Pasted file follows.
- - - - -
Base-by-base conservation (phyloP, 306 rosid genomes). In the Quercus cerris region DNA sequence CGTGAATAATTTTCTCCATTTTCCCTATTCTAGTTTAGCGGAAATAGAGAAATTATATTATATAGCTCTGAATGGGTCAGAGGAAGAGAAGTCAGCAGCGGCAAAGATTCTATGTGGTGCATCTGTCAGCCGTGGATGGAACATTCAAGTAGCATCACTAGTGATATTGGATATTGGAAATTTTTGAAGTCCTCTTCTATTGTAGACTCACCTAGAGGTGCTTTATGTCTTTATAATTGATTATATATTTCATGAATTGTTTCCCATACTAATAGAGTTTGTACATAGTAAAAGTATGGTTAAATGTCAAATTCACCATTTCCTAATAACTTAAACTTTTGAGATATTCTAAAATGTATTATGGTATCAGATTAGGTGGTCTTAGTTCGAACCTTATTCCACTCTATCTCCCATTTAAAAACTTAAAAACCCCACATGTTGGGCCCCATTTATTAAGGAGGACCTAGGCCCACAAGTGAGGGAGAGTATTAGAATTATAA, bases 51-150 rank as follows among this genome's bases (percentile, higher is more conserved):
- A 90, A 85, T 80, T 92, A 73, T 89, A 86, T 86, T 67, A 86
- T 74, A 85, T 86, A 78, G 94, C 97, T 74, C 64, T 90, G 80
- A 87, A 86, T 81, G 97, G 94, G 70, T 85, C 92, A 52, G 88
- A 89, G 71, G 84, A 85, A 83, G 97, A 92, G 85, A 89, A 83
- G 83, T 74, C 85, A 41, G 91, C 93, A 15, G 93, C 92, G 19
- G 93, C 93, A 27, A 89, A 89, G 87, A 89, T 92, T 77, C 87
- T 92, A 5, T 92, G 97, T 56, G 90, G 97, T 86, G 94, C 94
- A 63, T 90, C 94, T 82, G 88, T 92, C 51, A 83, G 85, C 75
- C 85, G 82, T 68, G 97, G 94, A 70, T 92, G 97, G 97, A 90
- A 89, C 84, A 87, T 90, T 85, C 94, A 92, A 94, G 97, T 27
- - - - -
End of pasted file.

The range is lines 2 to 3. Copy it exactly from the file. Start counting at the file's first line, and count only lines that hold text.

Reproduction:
- A 90, A 85, T 80, T 92, A 73, T 89, A 86, T 86, T 67, A 86
- T 74, A 85, T 86, A 78, G 94, C 97, T 74, C 64, T 90, G 80